News / Middle East

    Some Egyptian Businesses Thriving in Crush of Economic Downturn

    An Egyptian vendor carries bread downtown Cairo, Egypt, Aug. 5, 2013.
    An Egyptian vendor carries bread downtown Cairo, Egypt, Aug. 5, 2013.
    Reuters
    Egypt's smaller companies have struggled since the uprising that pushed aside Hosni Mubarak in 2011. But in a few corners of the economy, businesses are doing just fine.
     
    Against a background of unrest, access to credit and foreign currency has dried up. Government officials have stopped taking decisions and security has all but disappeared from the streets.
     
    Factories and workshops have been hit by interruptions in subsidized diesel and gasoline and by regular power outages as the government runs low on the dollars it needs to import petroleum products from abroad.
     
    Angry workers routinely shut down plants and block ports.
     
    Gross domestic product grew at an annualized rate of just 2.3 percent in the nine months to end-March, well below the 6 percent a year thought necessary to absorb new entrants to the labor force.
     
    But for many in the food production, building supply and other businesses, even though the economy may have slowed, people keep demanding services.
     
    “Last year we had in sales volume terms and in value terms our best-ever year in the Egyptian market, and this year will be even better,” said Taher Gargour, managing director of sanitary ware and tile-maker Lecico Egypt.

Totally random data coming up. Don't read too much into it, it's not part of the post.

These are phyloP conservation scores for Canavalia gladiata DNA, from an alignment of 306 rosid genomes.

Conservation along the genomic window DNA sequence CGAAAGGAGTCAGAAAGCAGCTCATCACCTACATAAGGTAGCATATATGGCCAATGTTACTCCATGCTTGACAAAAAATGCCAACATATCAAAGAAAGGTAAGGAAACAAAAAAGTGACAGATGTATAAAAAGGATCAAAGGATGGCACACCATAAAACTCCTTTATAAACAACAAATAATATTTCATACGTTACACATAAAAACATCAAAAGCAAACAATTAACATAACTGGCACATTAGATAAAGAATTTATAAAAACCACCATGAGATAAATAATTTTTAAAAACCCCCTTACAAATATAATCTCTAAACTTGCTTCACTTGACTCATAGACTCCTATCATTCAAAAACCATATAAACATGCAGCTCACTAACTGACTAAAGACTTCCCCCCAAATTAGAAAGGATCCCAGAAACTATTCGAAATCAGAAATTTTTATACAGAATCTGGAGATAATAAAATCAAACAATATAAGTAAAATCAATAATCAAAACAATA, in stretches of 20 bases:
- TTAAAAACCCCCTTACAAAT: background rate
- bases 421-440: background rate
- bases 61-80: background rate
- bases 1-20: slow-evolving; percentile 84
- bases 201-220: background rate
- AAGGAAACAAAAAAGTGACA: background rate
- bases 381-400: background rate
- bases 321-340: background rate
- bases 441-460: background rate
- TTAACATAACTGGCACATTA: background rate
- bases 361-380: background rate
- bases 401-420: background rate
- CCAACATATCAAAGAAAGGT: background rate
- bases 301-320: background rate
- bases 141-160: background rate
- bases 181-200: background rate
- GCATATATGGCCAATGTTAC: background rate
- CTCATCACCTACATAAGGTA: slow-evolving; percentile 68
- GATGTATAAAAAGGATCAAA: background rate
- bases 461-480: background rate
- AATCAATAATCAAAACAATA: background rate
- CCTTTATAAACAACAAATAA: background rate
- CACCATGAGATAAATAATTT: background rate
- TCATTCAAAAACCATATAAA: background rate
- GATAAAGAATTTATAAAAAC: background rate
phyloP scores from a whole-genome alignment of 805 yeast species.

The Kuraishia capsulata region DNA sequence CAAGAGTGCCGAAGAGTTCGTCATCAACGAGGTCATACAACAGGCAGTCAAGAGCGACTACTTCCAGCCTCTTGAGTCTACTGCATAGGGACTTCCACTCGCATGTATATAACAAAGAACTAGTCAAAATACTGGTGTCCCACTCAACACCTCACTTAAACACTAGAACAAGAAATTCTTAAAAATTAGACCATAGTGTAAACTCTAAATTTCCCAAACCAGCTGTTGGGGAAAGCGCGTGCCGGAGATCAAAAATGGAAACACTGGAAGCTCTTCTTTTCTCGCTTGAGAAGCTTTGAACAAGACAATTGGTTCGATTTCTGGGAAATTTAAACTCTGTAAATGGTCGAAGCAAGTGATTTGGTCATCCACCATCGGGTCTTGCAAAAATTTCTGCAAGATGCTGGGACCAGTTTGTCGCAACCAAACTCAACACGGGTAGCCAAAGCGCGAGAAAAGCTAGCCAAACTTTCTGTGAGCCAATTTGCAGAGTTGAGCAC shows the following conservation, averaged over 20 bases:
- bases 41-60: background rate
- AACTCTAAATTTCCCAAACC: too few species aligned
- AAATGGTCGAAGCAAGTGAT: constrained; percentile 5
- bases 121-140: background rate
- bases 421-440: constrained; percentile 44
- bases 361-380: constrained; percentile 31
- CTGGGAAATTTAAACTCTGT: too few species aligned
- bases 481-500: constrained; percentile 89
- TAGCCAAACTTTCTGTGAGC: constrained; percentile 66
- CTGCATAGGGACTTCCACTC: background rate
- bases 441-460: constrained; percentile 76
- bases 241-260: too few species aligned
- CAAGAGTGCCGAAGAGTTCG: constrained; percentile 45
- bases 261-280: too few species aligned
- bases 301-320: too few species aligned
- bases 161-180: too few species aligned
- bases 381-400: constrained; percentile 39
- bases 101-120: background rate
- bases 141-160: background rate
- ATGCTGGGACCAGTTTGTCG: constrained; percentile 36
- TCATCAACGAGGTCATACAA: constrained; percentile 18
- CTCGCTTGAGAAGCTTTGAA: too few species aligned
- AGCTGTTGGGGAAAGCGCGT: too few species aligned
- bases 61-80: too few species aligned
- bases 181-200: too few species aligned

“We're selling more at higher prices than we've done in any year, even the best years of the Mubarak economy when overall GDP growth was at its peak.”
     
    At a time when mainstream contractors were suffering for lack of business, Lecico has been supplying toilets and tiles to small and individual builders who were taking advantage of a breakdown in government zoning rules.
     
    Across the country, skylines have turned brick-red as people add illegal floors and build concrete and fired-brick buildings on agricultural and other restricted land.
     
    The building boom has also been driven by Egypt's bulge of young adults at marriage age seeking a place to live.
     
    “The other story is that given uncertainties about the economy and the strength of the Egyptian pound, people are moving to real estate as a sort of safe haven investment,” Gargour said.
     
    Lecico's net profit jumped 28 percent year-on-year to 16.3 million Egyptian pounds in the first quarter of 2013, while revenue climbed 15 percent to 331.9 million pounds.
     
    Feeding the fish 

    Hussien Mansour, chief executive of Aller Aqua Egypt, a maker of extruded feed pellets for fish farms, says the business environment has become insufferable.
     
    “Egypt's currency problem makes it harder to import,” Mansour said. “The diesel shortage is hurting production. Wages are rising and security on roads has become a problem.”
     
    As the government borrows to finance a steadily growing budget deficit, private borrowers are being crowded out.